Smart ways to get smarter about money

It would be too dangerous to get behind the wheel of a car without knowing the rules of the road or even where the gas and brake pedals are. Yet that’s the way many Canadians “steer” their personal finances, with no real understanding of how money works or how to get it to work for them. Adding to the challenge is that they often don’t recognize their blind spots. A 2017 IPSOS poll of over thousand adult Canadians asked them 15 questions to gauge their financial literacy. Although 78% of Canadians surveyed rated themselves as financially literate, more than half (57%) failed the literacy test.1

Gaining a handle on the five basics of saving, spending, debt and credit management, and investing better empowers you to build a nest egg, control how much you owe, and ultimately achieve your desired lifestyle. Here are some tried-and-true approaches for focusing on these five money essentials to develop your financial literacy.

Spotlight saving

Having savings is integral to your well-being, financially and otherwise. Besides being able to cover unforeseen expenses that can pop up regularly, saving enough for big milestones like retirement requires starting in time. If you wait until the last minute, you’re more likely to fall short of your goals or worse – find yourself in financial hot water.

A proven and straightforward approach to saving is to “pay yourself first” through automated transfers to your bank account that coincide with paycheque deposits. Your savings then become just another bill, but one that you’ll benefit from in future.

Monitor and control spending

It’s easier to prioritize saving when you know how much money you have to begin with. Track where your money goes in order to identify your spending habits and find savings opportunities. You can then create a budget based on allocating your money between your must-haves and nice-to-haves. There are countless user-friendly online resources you can turn to for support. The convenience of accessing many of these applications from your smartphone can help you keep your budget top of mind. Even simple changes like packing your lunch and using cash instead of credit whenever possible can help keep your spending in check.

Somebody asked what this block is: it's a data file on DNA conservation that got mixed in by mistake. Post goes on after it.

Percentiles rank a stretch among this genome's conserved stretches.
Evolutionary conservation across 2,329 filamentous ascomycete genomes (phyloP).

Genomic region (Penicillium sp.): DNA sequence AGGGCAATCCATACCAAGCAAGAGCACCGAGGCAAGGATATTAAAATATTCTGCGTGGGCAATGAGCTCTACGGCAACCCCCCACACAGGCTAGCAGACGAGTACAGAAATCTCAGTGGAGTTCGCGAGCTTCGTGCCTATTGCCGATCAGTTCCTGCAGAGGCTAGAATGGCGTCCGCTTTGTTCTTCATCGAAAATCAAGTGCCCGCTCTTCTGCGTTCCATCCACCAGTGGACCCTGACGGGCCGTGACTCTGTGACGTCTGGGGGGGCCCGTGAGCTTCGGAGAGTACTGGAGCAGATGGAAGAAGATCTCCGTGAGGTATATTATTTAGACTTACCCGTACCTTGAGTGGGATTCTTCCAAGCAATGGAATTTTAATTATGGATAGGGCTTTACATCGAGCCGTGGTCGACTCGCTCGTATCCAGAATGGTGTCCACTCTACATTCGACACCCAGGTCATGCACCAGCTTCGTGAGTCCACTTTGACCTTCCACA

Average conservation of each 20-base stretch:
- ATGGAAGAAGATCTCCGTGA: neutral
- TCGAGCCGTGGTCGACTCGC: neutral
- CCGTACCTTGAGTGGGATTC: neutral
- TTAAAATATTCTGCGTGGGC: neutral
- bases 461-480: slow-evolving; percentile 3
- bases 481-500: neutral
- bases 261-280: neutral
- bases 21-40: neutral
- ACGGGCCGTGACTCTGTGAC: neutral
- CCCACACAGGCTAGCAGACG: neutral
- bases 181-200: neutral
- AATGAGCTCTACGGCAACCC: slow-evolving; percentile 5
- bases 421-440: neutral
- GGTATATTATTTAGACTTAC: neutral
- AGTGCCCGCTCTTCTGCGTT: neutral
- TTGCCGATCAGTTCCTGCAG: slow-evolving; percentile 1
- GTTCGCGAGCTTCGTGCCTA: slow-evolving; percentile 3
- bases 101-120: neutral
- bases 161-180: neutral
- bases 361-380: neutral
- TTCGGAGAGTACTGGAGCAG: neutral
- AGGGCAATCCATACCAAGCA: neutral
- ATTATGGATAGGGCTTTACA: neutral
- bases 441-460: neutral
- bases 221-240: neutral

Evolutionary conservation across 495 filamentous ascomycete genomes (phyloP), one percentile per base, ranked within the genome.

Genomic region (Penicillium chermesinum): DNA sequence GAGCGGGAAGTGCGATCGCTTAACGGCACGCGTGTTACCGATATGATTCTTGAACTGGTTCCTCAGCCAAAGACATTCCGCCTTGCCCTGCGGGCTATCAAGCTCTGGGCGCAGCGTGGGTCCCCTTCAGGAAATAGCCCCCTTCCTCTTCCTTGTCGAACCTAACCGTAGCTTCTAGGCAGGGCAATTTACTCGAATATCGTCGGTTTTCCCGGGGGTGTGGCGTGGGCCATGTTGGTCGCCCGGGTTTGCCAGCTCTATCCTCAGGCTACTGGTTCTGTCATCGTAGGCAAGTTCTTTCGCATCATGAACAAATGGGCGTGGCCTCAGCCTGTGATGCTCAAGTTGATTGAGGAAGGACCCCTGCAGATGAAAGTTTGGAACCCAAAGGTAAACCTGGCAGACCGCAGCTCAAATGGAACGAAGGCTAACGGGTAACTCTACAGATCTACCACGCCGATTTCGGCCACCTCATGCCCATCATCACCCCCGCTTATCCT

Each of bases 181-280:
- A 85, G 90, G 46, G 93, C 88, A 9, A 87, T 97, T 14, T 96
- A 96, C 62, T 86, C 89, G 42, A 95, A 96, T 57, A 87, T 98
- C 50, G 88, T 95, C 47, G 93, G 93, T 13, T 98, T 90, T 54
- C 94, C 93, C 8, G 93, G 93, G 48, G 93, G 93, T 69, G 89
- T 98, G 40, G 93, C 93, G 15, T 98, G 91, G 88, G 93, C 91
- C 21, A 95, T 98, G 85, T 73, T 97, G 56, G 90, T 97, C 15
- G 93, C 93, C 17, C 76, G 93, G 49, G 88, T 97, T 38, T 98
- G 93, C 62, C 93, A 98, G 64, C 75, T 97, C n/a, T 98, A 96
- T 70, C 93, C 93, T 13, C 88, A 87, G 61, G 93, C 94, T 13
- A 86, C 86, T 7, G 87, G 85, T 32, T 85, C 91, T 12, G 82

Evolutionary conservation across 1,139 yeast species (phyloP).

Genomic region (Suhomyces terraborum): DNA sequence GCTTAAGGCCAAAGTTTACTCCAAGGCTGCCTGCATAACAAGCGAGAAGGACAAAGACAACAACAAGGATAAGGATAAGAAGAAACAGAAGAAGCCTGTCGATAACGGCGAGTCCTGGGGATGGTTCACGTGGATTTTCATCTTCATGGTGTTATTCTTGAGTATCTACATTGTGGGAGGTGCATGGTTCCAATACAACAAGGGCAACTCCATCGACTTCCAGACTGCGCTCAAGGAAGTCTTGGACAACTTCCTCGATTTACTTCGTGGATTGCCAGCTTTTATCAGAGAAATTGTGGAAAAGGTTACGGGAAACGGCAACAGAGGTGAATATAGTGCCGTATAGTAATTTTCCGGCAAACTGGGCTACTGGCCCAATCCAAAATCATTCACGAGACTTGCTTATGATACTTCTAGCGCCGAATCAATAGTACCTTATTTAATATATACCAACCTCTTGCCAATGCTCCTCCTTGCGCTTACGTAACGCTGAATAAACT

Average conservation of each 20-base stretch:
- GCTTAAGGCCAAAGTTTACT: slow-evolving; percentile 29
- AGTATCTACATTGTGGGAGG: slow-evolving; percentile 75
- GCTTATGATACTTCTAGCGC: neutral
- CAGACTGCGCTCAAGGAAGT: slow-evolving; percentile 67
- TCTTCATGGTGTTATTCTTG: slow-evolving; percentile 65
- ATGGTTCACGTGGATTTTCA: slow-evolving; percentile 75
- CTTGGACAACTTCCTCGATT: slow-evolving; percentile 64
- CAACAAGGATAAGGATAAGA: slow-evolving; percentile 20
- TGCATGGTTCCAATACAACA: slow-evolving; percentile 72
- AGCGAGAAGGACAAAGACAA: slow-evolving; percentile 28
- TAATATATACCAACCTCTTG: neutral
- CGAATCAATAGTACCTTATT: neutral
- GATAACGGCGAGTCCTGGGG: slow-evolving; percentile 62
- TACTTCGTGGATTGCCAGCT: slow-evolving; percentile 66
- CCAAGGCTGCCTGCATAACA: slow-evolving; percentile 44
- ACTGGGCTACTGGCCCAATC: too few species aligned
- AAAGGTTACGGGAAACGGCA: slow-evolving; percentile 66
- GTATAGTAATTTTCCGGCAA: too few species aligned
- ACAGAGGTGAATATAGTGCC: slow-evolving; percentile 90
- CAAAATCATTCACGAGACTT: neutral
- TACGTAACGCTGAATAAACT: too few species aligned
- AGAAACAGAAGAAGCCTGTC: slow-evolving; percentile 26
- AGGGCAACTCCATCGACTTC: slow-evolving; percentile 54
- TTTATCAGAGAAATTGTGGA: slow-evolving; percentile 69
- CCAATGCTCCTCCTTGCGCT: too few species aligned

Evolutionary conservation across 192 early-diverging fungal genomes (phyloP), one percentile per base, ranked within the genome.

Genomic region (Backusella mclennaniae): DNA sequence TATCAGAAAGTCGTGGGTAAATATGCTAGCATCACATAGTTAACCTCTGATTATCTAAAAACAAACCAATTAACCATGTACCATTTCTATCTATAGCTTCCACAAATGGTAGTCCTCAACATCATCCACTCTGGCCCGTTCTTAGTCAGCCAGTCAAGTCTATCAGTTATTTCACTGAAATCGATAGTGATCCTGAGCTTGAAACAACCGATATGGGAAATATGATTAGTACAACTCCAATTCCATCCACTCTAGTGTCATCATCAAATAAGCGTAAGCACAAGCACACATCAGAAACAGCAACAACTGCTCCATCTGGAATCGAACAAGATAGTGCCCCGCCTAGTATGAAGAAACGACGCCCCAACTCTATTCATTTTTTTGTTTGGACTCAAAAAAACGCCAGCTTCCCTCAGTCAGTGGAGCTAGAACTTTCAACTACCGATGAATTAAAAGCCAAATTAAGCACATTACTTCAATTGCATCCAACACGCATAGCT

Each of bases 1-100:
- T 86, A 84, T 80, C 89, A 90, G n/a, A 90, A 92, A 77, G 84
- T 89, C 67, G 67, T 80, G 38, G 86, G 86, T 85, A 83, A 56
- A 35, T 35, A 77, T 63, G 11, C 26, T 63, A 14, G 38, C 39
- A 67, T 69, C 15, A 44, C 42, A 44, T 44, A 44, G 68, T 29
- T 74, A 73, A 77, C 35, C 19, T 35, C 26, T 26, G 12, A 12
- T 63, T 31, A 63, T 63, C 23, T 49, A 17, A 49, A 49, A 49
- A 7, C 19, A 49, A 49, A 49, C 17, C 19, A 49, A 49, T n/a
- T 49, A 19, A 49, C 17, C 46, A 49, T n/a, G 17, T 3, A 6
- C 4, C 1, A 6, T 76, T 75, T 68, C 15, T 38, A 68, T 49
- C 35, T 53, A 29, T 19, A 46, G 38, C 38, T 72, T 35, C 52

Manage debt effectively

Like your spending, it’s important to have a clear picture of exactly what you owe. That’s because interest can work both for you and against you. You can borrow a small amount of money and end up owing much more than you need to over time as the interest piles on.

With borrowing costs at historical lows, it’s tempting to rely on debt to fund your lifestyle, but that’s neither economical nor sustainable. Living within your means is most effective for managing debt. In other words, you need to spend less money (or make more of it) to lighten your debt load. One of the first steps in managing debt is to tackle the amounts you owe that are incurring the most interest. Don’t be afraid to negotiate with creditors for reduced rates – every little bit counts and can shave off substantial time and money from your repayment plan.

Use credit responsibly

When you pay off your credit card on time, all the time, it functions as a handy, interest-free loan that’s more secure than carrying around the same amount in cash. When you only pay the minimum monthly balance, month after month, it becomes an expensive means of buying things. It’s important to understand what you’re getting into, from the interest rate you’re being charged and fees that may apply to what your credit limit is. That way you can appreciate the true cost of your credit card purchases. A general rule of thumb is to never borrow more than 20% of your annual income outside of your mortgage. That said, even if your credit is out of hand, take heart – it’s possible to recover by having a concrete plan for repaying the debt and sticking to it.

Investing 101

The point of investing is to grow your money so that you have more in the future than you have today. How you choose to put your money to work is contingent on your personal situation, including your goals, time horizon and risk tolerance.

Investment choices available to you typically fall into three main categories: cash and cash equivalents (think T-bills and money market mutual funds), fixed-income products like Guaranteed Investment Certificates (GICs) and government bonds, and equities (stocks). In general, the higher the expected return on an investment, the more risk you’ll need to take to achieve that return. Cash and GICs are typically on the lower end of the risk continuum; equities on the higher end.

This is where it’s valuable to work with an investment advisor, as he or she can help you evaluate your investment options and determine the balance of risk and reward that makes sense for you.

Lessons to last a lifetime

In today’s growingly complex world of money, financial literacy is more relevant than ever. Dealing with personal debt, planning for longer life expectancy and navigating a growing range of sophisticated financial products all become more manageable when you grasp the fundamentals. Mastering these concepts takes time, but with practice provides a lifetime of benefits. For more information in how to advance your financial literacy, contact one of our Investment Advisors today.

 

1Source: https://www.lowestrates.ca/reports/lr-financial-literacy-canada-report.pdf.

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